To choose a newspaper in London, I found out when I stood for the first time before a rack of them, was no simple undertaking. Londoners have a serious relationship with their daily papers. Freewheeling though your average Londoner's evening entertainment may be, he is not about to transfer his intimate morning attention from the paper of his choice, which is why even now morning television is a flop in England unless it addresses itself to children who are not yet committed to a paper, or to illiterates. A Londoner does not simply buy his daily paper, or subscribe to it; he marries it. His choice of a newspaper says a lot about his status, his ambitions, his taste in political and even sexual ways. He who is reading the Sun on the Central Line, for example, and he who is coming off the Hammersmith flyover with the Telegraph beside him on the front seat of his Range Rover, are as far apart in spirit as any two urban men can be. That's why many more papers are required here than in any other capital city: ten dailies at the last count, one in the evening, and nine on Sunday. He who does The Times crossword probably did not attend the same university as he who does the Guardian's crossword, and if he's doing the crossword in the Telegraph, the chances are he's an outdoorsy type with a cleric in the family. The moment a newspaper prints anything that deviates from its established gospel, its readers first probably write letters of complaint to the editor - they most certainly will if they are The Times readers - and only after supreme insult will they bitterly and critically sever all ties and shop around for a new voice in the morning. Every English newspaper has a history and a life-span: when they die it is slowly, as a rule, and quite horribly. One symptom of an ailing broadsheet is an increase in stories about the Royals. After that, its advertising slides downmarket, it changes the layout of its front page, and finally it slips away quietly in its sleep, unlike the tabloids that die in noisy fits. Three important morning papers, one evening tabloid, and one Sunday have passed away during my decades here, and two more are fading now. Reading an English paper is something like supporting a football team: an impassioned form of mateyness - the sort of thing blokes like to do. Most of the idiosyncrasies of London life - newspaper addiction, curry houses, betting-shops on every high street, pubs, clubs, Speakers' Corner, Saville Row, marathons instead of floats and parades, the noisy last night of the Proms at the Albert Hall - derive from the sorts of things blokes like to do. Paris has the soul of a thwarted woman; each new disclosure showed me that London is the model of a self-indulgent male.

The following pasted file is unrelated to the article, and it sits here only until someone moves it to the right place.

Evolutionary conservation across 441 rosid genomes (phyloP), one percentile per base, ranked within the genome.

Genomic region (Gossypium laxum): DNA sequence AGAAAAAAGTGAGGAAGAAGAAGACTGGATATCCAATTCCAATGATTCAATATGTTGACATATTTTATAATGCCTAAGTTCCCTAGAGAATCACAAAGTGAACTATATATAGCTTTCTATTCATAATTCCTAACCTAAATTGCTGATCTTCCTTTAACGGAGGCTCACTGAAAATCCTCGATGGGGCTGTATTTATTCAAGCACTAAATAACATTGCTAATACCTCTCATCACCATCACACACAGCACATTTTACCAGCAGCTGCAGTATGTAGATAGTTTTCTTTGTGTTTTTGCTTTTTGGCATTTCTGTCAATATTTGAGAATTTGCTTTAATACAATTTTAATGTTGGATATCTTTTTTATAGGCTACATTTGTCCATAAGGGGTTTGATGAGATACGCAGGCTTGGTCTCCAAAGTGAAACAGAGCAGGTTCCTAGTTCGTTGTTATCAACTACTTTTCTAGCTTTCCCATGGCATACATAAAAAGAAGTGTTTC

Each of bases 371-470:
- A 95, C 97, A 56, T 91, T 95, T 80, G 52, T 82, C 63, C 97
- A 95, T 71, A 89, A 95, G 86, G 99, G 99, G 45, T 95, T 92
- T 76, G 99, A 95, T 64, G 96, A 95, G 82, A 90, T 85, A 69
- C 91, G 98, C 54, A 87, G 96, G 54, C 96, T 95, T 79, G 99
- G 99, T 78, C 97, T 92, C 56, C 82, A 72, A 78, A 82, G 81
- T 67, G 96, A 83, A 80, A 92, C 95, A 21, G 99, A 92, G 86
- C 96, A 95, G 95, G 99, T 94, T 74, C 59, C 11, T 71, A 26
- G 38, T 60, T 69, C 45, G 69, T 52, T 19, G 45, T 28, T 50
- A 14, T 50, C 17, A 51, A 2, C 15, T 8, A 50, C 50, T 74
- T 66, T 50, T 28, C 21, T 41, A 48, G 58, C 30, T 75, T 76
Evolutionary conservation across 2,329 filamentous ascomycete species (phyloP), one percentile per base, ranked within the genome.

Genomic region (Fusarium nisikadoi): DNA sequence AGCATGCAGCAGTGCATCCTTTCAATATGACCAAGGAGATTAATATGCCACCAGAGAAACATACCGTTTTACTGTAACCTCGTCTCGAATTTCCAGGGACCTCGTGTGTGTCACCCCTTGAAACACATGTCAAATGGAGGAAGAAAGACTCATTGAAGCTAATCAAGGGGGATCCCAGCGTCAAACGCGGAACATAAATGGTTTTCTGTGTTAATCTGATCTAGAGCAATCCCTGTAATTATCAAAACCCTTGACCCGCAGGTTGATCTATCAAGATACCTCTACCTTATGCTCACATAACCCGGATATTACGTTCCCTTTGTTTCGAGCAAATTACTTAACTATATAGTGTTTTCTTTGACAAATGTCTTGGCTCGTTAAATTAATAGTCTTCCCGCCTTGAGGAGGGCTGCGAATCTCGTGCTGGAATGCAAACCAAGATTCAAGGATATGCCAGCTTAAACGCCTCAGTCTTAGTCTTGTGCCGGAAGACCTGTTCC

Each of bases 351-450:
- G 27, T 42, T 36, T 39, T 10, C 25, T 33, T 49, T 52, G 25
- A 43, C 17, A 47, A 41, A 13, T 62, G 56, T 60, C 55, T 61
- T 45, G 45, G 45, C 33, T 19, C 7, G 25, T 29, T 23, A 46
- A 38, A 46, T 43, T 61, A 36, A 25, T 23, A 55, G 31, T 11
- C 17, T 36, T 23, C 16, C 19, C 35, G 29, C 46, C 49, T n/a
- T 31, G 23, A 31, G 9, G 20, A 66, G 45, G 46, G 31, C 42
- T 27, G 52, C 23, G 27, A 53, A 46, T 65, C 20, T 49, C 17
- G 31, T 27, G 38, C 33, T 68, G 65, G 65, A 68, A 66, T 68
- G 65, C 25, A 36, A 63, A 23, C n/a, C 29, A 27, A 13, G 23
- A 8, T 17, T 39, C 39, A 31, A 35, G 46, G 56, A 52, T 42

- Irma Kurtz, Dear London, p34